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Critical Congenital Heart Disease in Nevada: The Quest for Universal Prenatal Detection

Updated: May 7, 2021

William N. Evans, MD and Ruben J. Acherman, MD


From pregnant mothers receiving routine obstetric care, referrals to perinatologists for those with maternal-fetal risk factors or suspected fetal cardiac problems create an opportunity for population-wide, near-universal prenatal detection of Critical Congenital Heart Disease.[1] Our quest is to take this opportunity and turn it into reality. This report provides details and data on our approach and success.

Program History and Approach

Ruben Acherman, trained at Toronto Sick Kids and previously on the faculty at the University of Southern California’s Children’s Hospital Los Angeles, and Los Angeles County Hospital, established our Fetal Cardiology Program in 2002. From the beginning of the program’s foundation, we expressly set out to avoid perinatal-care silos.[2] Rather than requesting perinatologists and obstetricians refer patients with suspected fetal heart disease to our center, we asked that referrals be to Maternal-Fetal Medicine specialists. Then, Acherman would travel to the four Southern Nevada perinatal offices and train the community’s nine fetal sonographers to perform comprehensive fetal echocardiograms under his supervision at their locations. Onsite, real-time supervision allowed for sonographer-fetal cardiologist interaction and fetal cardiologist-perinatologist face-to-face consultation. Further, we elected that perinatologists bill for the fetal echocardiograms, as their technicians performed the studies with their equipment, and Acherman billed for evaluation and management. This system persists; although, currently there are 11 Maternal-Fetal Medicine offices throughout Nevada, in five different perinatal groups with a total of 40 perinatal sonographers, all trained to perform comprehensive fetal echocardiograms, and with each diagnostic study under the supervision of a fetal cardiologist. Now, seven fetal cardiologists provide five days-a-week coverage for scheduled Maternal-Fetal-Medicine office patients, along with same-day consultations as needed. We also provide onsite, real-time Fetal Cardiology on-call services 24-7, 365 days-of the-year to all Nevada’s 12 urban hospital maternal units for urgent or emergent fetal cardiac evaluations. Following identification of significant Fetal Congenital Heart Disease, parents receive further congenital cardiovascular surgical or interventional cardiology consultation and counseling at our congenital heart center.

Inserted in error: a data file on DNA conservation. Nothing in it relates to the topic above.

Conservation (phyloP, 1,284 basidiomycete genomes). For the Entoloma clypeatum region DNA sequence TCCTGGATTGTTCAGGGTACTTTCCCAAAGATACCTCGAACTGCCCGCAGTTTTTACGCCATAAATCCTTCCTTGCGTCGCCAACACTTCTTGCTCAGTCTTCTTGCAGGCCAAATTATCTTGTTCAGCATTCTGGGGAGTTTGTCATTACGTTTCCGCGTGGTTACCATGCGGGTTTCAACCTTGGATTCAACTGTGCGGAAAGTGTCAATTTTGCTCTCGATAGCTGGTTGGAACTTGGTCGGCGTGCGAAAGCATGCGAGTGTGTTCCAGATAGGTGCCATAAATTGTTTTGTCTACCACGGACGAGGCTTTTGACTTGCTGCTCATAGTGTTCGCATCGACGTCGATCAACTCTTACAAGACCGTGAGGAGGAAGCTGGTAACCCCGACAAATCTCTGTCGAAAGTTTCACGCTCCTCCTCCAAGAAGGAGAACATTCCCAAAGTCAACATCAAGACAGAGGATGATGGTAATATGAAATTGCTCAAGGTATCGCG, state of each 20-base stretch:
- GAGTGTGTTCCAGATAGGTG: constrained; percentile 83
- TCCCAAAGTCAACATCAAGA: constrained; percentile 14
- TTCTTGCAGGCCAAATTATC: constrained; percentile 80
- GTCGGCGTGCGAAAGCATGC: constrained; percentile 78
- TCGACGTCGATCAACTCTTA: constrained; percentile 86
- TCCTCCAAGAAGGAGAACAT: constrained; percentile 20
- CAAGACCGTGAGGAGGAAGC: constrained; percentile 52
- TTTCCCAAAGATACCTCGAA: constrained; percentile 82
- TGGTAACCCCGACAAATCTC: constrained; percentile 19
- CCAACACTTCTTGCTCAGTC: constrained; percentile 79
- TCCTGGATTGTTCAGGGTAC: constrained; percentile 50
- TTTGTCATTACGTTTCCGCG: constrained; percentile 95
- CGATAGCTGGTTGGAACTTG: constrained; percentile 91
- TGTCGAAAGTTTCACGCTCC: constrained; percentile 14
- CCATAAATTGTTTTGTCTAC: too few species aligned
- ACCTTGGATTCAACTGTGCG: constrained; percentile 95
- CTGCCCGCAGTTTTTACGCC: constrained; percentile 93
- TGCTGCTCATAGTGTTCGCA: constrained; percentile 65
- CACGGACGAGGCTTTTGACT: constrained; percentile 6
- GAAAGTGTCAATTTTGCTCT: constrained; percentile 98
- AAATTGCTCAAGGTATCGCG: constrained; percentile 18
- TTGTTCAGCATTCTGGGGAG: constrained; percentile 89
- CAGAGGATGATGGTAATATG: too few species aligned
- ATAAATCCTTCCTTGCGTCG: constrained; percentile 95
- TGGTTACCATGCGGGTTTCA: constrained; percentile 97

FIGURE 1 The five-axial fetal-cardiac screening views

In 2007, we published our program’s results for Southern Nevada.[3] Our data demonstrated a 36% prenatal detection rate for those live-born with Critical Congenital Heart Disease from mothers receiving standard obstetric care, consistent with reports from other centers at the time.[4,5] We defined Critical Congenital Heart Disease patients as those that required neonatal cardiovascular surgery, neonatal interventional cardiac catheterization, or prostaglandin before surgery or interventional catheterization. We concluded that 36% was unacceptable and that we needed to improve the program.

To read the full article, please go to the November 2019 Issue of CCT.


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